The Berkshire Food Project fed between 160 and 180 people at its annual Thanksgiving feast on Monday; left, Greg Roach preparing 18 turkeys at Wild Oats Market.
NORTH ADAMS, Mass. — Like most Thanksgiving feasts, it took hours to prepare but was over quickly.
Nearly 200 people came to the Berkshire Food Project's annual holiday feast on Monday night after the doors opened at 4 at First Congregational Church. By 5:30, some hard-working volunteers were finally getting a chance to sit down along with a few of the participants who were finishing up.
"We've been busy for two days," said project Director Valerie Schwarz. "Yesterday, we did two bushels of turnip from Florida Mountain ... They were the real McCoy," she laughed.
"It's like the fourth or fifth year that we've actually done it in the evening," she said. "We used to do it during the day and then we decided, why not do it during the evening when families could bring their children?"
Greg Roach, of Wild Oats Market in Williamstown, stuffed and cooked 18 turkeys. "Last night (Nov. 24) he was at Wild Oats Market all night, getting the turkeys ready for today's BFP dinner," wrote marketing manager Robin Riley. Schwarz said not only were the turkeys cooked and stuffed, Roach "brined them in apple cider first."
Former kitchen manager Adam Quimby came in to carve them up and pies came courtesy of the annual "Pie Palooza" at Williamstown's First Congregational Church.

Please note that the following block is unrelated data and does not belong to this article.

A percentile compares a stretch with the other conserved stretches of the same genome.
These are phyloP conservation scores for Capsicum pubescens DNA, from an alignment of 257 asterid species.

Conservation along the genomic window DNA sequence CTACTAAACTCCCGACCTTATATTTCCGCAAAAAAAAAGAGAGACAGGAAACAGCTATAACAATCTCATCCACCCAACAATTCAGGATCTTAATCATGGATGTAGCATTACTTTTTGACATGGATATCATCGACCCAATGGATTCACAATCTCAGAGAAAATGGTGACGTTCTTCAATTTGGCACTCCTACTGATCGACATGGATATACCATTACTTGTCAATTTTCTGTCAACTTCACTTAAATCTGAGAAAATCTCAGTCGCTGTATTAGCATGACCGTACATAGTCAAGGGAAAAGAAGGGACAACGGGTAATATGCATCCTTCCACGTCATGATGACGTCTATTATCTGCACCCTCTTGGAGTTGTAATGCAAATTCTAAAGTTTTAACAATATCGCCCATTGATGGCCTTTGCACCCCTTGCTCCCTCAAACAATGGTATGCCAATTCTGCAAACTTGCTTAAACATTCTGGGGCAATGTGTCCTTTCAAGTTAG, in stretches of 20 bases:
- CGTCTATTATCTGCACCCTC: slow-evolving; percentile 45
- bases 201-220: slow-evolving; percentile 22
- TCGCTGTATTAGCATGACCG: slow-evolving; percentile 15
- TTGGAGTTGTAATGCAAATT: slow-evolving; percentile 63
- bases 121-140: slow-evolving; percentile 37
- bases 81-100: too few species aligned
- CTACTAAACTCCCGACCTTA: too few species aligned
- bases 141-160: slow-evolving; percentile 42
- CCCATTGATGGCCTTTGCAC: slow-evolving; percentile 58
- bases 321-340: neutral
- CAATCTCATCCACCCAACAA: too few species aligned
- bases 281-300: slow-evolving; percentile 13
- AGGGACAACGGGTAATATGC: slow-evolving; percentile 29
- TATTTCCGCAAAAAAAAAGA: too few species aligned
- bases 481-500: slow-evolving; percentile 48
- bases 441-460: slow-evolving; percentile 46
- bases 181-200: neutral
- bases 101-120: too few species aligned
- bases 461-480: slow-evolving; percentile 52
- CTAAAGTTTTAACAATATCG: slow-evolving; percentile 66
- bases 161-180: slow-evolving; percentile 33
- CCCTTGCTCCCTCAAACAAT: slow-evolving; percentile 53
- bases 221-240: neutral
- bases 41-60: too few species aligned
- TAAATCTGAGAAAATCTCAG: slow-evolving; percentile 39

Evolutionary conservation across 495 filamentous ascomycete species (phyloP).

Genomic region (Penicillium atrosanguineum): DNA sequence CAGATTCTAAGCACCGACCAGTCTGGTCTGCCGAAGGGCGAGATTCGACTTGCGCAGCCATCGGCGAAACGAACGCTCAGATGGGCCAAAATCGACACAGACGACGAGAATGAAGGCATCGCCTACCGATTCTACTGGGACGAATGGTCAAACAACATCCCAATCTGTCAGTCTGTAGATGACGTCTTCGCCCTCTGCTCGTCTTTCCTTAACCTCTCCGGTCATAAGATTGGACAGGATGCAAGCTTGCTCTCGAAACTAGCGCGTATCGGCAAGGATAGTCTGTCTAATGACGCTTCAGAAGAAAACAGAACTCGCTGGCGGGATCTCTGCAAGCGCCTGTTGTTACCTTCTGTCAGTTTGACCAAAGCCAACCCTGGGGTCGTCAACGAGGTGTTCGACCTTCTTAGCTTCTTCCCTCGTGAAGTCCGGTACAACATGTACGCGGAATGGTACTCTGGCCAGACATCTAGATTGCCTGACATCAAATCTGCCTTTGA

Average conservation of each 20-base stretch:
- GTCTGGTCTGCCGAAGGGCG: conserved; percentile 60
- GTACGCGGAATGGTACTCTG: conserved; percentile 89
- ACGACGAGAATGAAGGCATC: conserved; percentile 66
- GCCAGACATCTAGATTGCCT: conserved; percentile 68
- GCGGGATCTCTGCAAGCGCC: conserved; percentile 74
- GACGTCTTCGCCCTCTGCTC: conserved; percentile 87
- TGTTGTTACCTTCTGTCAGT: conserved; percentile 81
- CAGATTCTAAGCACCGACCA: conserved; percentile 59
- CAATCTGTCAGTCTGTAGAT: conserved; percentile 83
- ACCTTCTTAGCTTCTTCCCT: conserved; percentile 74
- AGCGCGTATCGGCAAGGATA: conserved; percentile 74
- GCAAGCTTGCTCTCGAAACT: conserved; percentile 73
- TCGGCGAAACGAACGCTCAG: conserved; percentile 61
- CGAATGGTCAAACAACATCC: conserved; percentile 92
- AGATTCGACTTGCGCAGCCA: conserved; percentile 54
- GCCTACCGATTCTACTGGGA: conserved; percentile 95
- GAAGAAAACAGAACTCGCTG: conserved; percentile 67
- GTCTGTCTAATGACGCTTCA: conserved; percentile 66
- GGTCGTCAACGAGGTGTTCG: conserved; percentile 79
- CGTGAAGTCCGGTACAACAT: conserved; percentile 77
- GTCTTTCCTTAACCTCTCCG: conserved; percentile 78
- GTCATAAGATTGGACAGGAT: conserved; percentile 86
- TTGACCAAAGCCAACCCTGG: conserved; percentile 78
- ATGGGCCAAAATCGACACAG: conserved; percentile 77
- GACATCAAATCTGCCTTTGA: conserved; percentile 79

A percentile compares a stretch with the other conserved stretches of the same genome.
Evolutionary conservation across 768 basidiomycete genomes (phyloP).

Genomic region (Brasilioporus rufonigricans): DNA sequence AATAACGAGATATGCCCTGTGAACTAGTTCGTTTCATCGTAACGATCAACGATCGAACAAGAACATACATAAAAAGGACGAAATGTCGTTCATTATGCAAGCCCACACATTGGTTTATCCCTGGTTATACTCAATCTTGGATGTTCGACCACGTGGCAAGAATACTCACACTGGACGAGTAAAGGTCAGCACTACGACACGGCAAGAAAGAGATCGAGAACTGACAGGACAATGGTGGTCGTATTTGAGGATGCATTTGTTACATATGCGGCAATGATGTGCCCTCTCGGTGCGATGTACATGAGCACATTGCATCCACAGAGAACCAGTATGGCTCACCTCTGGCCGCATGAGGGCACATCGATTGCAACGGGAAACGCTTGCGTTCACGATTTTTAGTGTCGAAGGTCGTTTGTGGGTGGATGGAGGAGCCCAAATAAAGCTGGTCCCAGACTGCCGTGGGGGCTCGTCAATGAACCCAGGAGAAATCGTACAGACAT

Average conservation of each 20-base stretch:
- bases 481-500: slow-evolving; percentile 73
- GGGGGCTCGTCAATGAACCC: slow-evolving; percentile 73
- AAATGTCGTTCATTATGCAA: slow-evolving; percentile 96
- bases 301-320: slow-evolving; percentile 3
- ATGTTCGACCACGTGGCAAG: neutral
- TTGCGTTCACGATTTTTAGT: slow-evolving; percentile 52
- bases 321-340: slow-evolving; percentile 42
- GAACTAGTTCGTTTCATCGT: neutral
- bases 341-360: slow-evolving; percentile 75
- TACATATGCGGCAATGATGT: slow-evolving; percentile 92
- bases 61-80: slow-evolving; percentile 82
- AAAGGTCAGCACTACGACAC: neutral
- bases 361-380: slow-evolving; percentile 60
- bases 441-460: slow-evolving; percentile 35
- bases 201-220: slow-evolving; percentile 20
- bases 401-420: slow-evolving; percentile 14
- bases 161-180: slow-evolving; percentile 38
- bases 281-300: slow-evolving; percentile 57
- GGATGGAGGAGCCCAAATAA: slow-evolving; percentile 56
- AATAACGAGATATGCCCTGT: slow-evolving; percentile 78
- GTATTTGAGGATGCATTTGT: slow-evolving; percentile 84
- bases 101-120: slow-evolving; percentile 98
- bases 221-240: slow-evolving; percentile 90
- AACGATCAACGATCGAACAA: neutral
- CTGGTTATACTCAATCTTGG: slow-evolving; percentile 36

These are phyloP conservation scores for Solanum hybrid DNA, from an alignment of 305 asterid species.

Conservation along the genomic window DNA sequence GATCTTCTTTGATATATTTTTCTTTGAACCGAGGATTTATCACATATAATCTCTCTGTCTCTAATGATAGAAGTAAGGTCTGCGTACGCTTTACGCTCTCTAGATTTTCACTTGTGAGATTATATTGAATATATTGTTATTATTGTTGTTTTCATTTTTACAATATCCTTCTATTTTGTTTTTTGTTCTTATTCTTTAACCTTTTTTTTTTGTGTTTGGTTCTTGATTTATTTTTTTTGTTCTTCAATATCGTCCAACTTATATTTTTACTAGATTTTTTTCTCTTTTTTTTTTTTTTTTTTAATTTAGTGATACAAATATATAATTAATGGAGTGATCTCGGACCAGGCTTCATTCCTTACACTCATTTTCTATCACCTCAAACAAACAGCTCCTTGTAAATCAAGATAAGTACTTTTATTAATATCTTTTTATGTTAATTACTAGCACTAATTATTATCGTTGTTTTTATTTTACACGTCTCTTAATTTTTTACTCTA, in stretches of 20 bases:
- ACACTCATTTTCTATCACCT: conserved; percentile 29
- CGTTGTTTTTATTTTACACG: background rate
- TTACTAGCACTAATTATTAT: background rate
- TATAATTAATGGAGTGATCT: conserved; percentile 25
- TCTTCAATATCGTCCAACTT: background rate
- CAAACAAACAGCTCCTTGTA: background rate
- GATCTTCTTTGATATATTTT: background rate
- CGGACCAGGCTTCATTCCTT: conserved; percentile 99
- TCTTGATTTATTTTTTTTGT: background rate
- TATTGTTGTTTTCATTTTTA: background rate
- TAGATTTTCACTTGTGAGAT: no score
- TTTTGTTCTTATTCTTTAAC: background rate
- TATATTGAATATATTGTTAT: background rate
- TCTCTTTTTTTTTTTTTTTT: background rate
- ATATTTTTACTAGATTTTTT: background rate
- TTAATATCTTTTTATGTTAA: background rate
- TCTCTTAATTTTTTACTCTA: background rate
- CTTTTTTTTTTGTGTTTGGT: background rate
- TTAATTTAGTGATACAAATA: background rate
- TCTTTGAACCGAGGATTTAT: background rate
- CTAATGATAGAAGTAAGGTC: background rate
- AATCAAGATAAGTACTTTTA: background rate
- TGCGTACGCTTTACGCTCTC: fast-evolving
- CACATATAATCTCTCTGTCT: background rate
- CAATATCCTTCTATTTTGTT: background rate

The project feeds up to a 100 people free at its weekday lunches, but pulls out all the stops for its two annual holiday feasts: Thanksgiving and Christmas.
Schwarz, who has been with the project for 20 years, said about 160 to 180 people attended this year.
"We were expecting around 250 today because our numbers have been up," she said, adding that transportation difficulties or dinners being put on by other organizations may have been a factor in the smaller number. Nearly 300 had turned out in 2009, in the midst of the global recession. Still, Schwarz considered it a good turnout. "We were full here for a good hour and a half."
Shifts of student volunteers from Williams College, where the project was conceived in 1987, pitched in with the regular volunteers, as did a contingent of Drury High School staff.
Judi Moitozo, team leader for the high school's comprehensive health faculty and a project board member, peeled "a lot of turnip" on Sunday and served for an hour or two.
By the end of Monday evening, volunteers were packing away leftovers, which Schwarz accounted as "the most important thing."
That's because the Food Project will be open for lunch again on Tuesday, Wednesday and Friday this week — so all that food definitely won't go to waste.
In 2011, the project provided 27,000 meals to those in need. Donations to the Berkshire Food Project can be made here.
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